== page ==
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If I were to say Los Alamos or The Manhattan Project, most people would know what I was talking about. If I were to say Hanford, WA or Oakridge, TN fewer people would know what I was referring to. This website about Los Alamos, New Mexico mentions both places briefly. What it doesn’t tell you is neither town existed before the 1940’s. This book is the history of the town of Oak Ridge, TN. More specifically it is the story of the many young women who came to Oak Ridge to help win the war.
Ms. Kiernan gives a first hand account of the young women who came to live and work at the plants that the government was constructing in the newly formed city of Oakridge, TN. It was a secret project, the workers themselves didn’t know what they were working on. Everyone hired had to have a security check, the buildings were numbered, the substance they were working with was called Tubealloy or Product, their mail going out was censored and mail sent to them was returned to family members because the Post Office didn’t know where Oakridge was. All the workers knew was they were making more money than they could anyplace else and that their work “could end the war sooner”. For many of the young women, it meant seeing their loved ones sooner. For others it meant making a loved ones death mean something.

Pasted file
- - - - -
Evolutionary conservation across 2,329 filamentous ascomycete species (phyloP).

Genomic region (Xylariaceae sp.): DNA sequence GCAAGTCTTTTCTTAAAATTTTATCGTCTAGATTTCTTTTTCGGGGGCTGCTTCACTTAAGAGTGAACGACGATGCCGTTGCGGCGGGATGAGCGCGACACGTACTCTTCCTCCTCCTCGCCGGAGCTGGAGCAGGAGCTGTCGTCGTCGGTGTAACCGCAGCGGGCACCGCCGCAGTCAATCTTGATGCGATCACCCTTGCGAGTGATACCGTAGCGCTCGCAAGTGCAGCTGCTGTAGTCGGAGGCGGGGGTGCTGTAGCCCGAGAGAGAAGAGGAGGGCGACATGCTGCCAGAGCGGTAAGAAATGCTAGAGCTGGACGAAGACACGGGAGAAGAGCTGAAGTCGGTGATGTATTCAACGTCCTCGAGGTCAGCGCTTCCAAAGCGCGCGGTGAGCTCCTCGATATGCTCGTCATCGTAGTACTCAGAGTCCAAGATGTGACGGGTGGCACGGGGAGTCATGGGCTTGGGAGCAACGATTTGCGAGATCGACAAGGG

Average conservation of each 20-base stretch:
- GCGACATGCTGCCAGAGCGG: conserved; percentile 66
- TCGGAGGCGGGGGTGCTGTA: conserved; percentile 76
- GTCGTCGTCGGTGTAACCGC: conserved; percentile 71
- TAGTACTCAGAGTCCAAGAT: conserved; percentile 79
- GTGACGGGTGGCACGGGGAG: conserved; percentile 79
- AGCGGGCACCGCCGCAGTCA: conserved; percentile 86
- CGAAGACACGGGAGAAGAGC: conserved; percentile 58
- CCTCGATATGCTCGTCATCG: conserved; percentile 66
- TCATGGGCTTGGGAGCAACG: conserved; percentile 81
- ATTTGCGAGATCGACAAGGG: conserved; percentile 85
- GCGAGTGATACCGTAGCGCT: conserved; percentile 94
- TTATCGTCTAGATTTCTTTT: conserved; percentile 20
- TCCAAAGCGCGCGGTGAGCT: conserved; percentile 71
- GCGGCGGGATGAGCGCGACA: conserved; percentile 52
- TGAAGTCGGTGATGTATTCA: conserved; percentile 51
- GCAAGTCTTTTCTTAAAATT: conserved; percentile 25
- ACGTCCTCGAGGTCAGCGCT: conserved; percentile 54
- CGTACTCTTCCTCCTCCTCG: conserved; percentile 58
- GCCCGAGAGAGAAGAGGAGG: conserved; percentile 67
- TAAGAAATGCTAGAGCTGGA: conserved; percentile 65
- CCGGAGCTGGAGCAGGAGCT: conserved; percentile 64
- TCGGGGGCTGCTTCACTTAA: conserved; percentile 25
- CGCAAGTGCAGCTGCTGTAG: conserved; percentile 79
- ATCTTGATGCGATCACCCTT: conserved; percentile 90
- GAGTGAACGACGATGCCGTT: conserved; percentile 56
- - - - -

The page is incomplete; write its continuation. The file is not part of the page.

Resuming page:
While colored or black or African American (whichever designation you prefer) workers were hired, the jobs they did and their living conditions were vastly different than what was provided for white workers. For many they were ‘used’ to discrimination, it was a fact of life in the south, and the wages were much better than elsewhere. For some it was more money than they had ever seen in their lives.
For many of the women, the job was something they wouldn’t have been able to get elsewhere given the fact that they were women.
Reading this book is like traveling back in time, learning about how life was in Tennessee and the US in the 40s. Women weren’t allowed in certain fields of work. People didn’t question the government and didn’t complain.
One thing Ms. Kiernan doesn’t cover is any current health problems for people exposed to the radioactive material. Apparently there were not the problems in Tennessee as were in other locations involved in the construction and testing of atomic weapons.
A very fascinating and informative book about a very interesting period of history.